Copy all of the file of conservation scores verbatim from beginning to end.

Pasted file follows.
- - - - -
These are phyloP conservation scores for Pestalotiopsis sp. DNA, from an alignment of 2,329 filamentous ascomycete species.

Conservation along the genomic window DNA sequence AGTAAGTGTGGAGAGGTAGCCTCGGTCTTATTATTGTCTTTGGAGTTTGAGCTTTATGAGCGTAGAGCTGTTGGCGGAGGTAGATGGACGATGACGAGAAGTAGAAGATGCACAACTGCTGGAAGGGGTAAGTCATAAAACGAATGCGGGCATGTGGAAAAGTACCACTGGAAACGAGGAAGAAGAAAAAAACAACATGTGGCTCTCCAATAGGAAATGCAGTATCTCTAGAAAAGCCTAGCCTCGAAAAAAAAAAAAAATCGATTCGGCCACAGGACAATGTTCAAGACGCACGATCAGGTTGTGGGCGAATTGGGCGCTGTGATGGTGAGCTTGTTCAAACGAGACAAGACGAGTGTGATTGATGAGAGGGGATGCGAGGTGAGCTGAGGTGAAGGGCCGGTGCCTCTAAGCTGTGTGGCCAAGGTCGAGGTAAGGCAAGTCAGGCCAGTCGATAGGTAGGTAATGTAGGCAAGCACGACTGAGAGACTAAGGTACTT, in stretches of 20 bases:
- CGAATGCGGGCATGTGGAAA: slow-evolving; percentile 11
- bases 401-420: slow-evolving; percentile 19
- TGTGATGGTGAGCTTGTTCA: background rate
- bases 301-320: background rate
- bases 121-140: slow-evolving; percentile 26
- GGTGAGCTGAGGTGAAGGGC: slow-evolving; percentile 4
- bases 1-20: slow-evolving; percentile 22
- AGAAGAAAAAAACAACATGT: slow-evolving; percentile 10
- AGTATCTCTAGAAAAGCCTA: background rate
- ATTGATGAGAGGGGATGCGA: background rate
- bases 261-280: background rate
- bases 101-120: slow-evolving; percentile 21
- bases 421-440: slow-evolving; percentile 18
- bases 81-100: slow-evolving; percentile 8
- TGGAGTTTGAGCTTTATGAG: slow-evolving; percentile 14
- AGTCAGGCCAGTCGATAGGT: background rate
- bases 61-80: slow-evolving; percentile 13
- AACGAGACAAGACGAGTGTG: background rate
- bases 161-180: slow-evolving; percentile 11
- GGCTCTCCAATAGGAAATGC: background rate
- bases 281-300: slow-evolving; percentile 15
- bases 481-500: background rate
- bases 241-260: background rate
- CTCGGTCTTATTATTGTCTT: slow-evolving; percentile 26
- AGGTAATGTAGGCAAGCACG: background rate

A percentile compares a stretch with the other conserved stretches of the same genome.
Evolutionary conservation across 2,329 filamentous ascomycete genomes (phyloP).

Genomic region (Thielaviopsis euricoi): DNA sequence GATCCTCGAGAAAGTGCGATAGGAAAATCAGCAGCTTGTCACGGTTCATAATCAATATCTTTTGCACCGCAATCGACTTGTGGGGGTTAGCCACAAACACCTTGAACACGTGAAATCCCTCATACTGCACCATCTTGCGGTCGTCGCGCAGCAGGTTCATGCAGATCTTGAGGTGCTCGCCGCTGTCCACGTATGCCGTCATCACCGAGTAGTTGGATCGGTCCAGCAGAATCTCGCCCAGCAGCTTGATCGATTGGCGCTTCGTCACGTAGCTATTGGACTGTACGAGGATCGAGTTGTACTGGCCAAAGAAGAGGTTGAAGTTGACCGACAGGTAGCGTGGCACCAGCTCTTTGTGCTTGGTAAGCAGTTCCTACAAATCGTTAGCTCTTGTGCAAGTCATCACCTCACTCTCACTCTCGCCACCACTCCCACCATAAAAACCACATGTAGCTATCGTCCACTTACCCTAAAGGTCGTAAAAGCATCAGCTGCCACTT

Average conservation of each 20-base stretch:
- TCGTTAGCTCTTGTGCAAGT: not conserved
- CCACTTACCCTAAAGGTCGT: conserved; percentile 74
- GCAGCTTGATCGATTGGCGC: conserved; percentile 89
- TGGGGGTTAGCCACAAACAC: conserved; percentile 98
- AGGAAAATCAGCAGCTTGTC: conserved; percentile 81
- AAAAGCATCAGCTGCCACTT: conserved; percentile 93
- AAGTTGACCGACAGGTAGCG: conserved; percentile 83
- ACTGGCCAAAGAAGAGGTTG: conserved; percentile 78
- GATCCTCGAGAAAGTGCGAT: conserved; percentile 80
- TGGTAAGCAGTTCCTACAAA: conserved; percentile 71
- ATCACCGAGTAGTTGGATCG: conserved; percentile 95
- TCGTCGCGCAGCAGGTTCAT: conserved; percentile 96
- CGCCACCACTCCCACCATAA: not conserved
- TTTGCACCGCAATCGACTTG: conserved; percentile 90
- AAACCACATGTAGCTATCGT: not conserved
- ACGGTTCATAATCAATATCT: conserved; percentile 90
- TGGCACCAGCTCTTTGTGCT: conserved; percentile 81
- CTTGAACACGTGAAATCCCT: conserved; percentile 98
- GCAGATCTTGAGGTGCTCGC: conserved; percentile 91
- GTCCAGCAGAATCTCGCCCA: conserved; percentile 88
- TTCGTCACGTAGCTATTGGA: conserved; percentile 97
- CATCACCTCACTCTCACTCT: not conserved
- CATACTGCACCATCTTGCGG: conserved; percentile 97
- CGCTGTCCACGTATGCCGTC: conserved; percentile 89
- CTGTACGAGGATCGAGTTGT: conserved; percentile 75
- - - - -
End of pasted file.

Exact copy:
These are phyloP conservation scores for Pestalotiopsis sp. DNA, from an alignment of 2,329 filamentous ascomycete species.

Conservation along the genomic window DNA sequence AGTAAGTGTGGAGAGGTAGCCTCGGTCTTATTATTGTCTTTGGAGTTTGAGCTTTATGAGCGTAGAGCTGTTGGCGGAGGTAGATGGACGATGACGAGAAGTAGAAGATGCACAACTGCTGGAAGGGGTAAGTCATAAAACGAATGCGGGCATGTGGAAAAGTACCACTGGAAACGAGGAAGAAGAAAAAAACAACATGTGGCTCTCCAATAGGAAATGCAGTATCTCTAGAAAAGCCTAGCCTCGAAAAAAAAAAAAAATCGATTCGGCCACAGGACAATGTTCAAGACGCACGATCAGGTTGTGGGCGAATTGGGCGCTGTGATGGTGAGCTTGTTCAAACGAGACAAGACGAGTGTGATTGATGAGAGGGGATGCGAGGTGAGCTGAGGTGAAGGGCCGGTGCCTCTAAGCTGTGTGGCCAAGGTCGAGGTAAGGCAAGTCAGGCCAGTCGATAGGTAGGTAATGTAGGCAAGCACGACTGAGAGACTAAGGTACTT, in stretches of 20 bases:
- CGAATGCGGGCATGTGGAAA: slow-evolving; percentile 11
- bases 401-420: slow-evolving; percentile 19
- TGTGATGGTGAGCTTGTTCA: background rate
- bases 301-320: background rate
- bases 121-140: slow-evolving; percentile 26
- GGTGAGCTGAGGTGAAGGGC: slow-evolving; percentile 4
- bases 1-20: slow-evolving; percentile 22
- AGAAGAAAAAAACAACATGT: slow-evolving; percentile 10
- AGTATCTCTAGAAAAGCCTA: background rate
- ATTGATGAGAGGGGATGCGA: background rate
- bases 261-280: background rate
- bases 101-120: slow-evolving; percentile 21
- bases 421-440: slow-evolving; percentile 18
- bases 81-100: slow-evolving; percentile 8
- TGGAGTTTGAGCTTTATGAG: slow-evolving; percentile 14
- AGTCAGGCCAGTCGATAGGT: background rate
- bases 61-80: slow-evolving; percentile 13
- AACGAGACAAGACGAGTGTG: background rate
- bases 161-180: slow-evolving; percentile 11
- GGCTCTCCAATAGGAAATGC: background rate
- bases 281-300: slow-evolving; percentile 15
- bases 481-500: background rate
- bases 241-260: background rate
- CTCGGTCTTATTATTGTCTT: slow-evolving; percentile 26
- AGGTAATGTAGGCAAGCACG: background rate

A percentile compares a stretch with the other conserved stretches of the same genome.
Evolutionary conservation across 2,329 filamentous ascomycete genomes (phyloP).

Genomic region (Thielaviopsis euricoi): DNA sequence GATCCTCGAGAAAGTGCGATAGGAAAATCAGCAGCTTGTCACGGTTCATAATCAATATCTTTTGCACCGCAATCGACTTGTGGGGGTTAGCCACAAACACCTTGAACACGTGAAATCCCTCATACTGCACCATCTTGCGGTCGTCGCGCAGCAGGTTCATGCAGATCTTGAGGTGCTCGCCGCTGTCCACGTATGCCGTCATCACCGAGTAGTTGGATCGGTCCAGCAGAATCTCGCCCAGCAGCTTGATCGATTGGCGCTTCGTCACGTAGCTATTGGACTGTACGAGGATCGAGTTGTACTGGCCAAAGAAGAGGTTGAAGTTGACCGACAGGTAGCGTGGCACCAGCTCTTTGTGCTTGGTAAGCAGTTCCTACAAATCGTTAGCTCTTGTGCAAGTCATCACCTCACTCTCACTCTCGCCACCACTCCCACCATAAAAACCACATGTAGCTATCGTCCACTTACCCTAAAGGTCGTAAAAGCATCAGCTGCCACTT

Average conservation of each 20-base stretch:
- TCGTTAGCTCTTGTGCAAGT: not conserved
- CCACTTACCCTAAAGGTCGT: conserved; percentile 74
- GCAGCTTGATCGATTGGCGC: conserved; percentile 89
- TGGGGGTTAGCCACAAACAC: conserved; percentile 98
- AGGAAAATCAGCAGCTTGTC: conserved; percentile 81
- AAAAGCATCAGCTGCCACTT: conserved; percentile 93
- AAGTTGACCGACAGGTAGCG: conserved; percentile 83
- ACTGGCCAAAGAAGAGGTTG: conserved; percentile 78
- GATCCTCGAGAAAGTGCGAT: conserved; percentile 80
- TGGTAAGCAGTTCCTACAAA: conserved; percentile 71
- ATCACCGAGTAGTTGGATCG: conserved; percentile 95
- TCGTCGCGCAGCAGGTTCAT: conserved; percentile 96
- CGCCACCACTCCCACCATAA: not conserved
- TTTGCACCGCAATCGACTTG: conserved; percentile 90
- AAACCACATGTAGCTATCGT: not conserved
- ACGGTTCATAATCAATATCT: conserved; percentile 90
- TGGCACCAGCTCTTTGTGCT: conserved; percentile 81
- CTTGAACACGTGAAATCCCT: conserved; percentile 98
- GCAGATCTTGAGGTGCTCGC: conserved; percentile 91
- GTCCAGCAGAATCTCGCCCA: conserved; percentile 88
- TTCGTCACGTAGCTATTGGA: conserved; percentile 97
- CATCACCTCACTCTCACTCT: not conserved
- CATACTGCACCATCTTGCGG: conserved; percentile 97
- CGCTGTCCACGTATGCCGTC: conserved; percentile 89
- CTGTACGAGGATCGAGTTGT: conserved; percentile 75